Originally Posted by pauldovi
I am sorry. I used the wrong word! When Reynold's number increases (which is caused by increase in length of the tubing), the flow becomes turbulent (thats the word I intended). Turbulent flow actually increases flow rate.
I'm sorry, but that statement is baffling. Is it possible to provide a link to more information?
As I previously said, tube length is not a factor in determining the Reynolds number. Also, I learned that as the Reynolds number (and turbulence) increases flow rate decreases. So if have a cite to your information Iâ€™d appreciate it.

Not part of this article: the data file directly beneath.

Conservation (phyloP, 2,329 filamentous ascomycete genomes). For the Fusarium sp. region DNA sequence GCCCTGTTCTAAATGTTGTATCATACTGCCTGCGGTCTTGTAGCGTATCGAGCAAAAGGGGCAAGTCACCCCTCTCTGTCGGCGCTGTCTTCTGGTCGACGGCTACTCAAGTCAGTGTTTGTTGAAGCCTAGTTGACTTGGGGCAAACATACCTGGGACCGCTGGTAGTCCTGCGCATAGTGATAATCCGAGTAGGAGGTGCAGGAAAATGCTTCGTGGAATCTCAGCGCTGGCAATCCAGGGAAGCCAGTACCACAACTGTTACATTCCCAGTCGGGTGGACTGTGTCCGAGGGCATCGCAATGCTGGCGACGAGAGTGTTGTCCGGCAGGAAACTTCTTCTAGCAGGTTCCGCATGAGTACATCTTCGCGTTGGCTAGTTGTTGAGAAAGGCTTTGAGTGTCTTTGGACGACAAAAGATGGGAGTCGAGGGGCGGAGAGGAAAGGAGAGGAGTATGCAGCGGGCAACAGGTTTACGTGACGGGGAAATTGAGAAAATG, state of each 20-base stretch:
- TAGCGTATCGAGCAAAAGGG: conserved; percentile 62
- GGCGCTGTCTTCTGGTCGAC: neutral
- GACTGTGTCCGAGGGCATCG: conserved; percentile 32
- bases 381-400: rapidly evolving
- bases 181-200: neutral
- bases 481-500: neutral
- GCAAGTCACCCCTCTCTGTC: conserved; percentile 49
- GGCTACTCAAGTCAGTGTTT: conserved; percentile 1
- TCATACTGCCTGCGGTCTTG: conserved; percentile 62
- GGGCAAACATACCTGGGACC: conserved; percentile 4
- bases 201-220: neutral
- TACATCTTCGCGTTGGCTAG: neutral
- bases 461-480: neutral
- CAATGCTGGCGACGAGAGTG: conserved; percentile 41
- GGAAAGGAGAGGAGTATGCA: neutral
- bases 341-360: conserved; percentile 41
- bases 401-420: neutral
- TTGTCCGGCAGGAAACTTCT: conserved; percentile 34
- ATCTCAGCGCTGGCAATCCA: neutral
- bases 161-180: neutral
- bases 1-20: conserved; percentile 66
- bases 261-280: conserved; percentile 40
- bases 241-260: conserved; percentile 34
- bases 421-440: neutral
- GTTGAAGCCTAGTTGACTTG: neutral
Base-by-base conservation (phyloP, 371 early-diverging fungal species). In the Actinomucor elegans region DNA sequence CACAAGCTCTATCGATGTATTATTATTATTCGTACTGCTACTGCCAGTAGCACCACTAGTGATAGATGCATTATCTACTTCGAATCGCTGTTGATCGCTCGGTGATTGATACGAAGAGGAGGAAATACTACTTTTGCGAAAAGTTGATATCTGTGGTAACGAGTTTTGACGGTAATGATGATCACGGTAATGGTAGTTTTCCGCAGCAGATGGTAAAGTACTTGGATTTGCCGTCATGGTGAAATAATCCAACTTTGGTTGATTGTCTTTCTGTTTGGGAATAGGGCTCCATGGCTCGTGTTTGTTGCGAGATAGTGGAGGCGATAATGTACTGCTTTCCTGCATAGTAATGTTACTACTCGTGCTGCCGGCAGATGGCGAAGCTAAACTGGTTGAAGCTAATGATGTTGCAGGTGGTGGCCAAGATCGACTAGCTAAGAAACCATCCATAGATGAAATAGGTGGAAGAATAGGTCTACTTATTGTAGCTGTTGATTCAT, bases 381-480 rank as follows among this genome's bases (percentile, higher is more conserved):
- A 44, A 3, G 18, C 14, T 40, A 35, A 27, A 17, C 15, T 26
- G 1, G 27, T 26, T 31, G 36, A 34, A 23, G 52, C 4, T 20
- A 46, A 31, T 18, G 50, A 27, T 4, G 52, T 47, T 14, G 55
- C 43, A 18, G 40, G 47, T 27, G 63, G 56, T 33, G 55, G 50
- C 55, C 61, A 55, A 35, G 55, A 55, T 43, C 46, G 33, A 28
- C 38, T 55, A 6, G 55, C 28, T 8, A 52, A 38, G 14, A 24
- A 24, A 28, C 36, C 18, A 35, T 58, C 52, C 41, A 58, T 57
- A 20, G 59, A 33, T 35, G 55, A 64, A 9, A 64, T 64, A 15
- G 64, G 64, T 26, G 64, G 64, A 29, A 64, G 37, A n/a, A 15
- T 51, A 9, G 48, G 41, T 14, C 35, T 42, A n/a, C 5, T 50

"This observation is in agreement with the fact that the losses in a turbulent flow are much higher than in a laminar flow, and therefore the pressure drop per unit length will be greater, which is reflected in a larger frictional stress at the wall.
Transition and Turbulence
This section was adapted from The Engine and the Atmosphere: An Introduction to Engineering by Z. Warhaft, Cambridge University Press, 1997."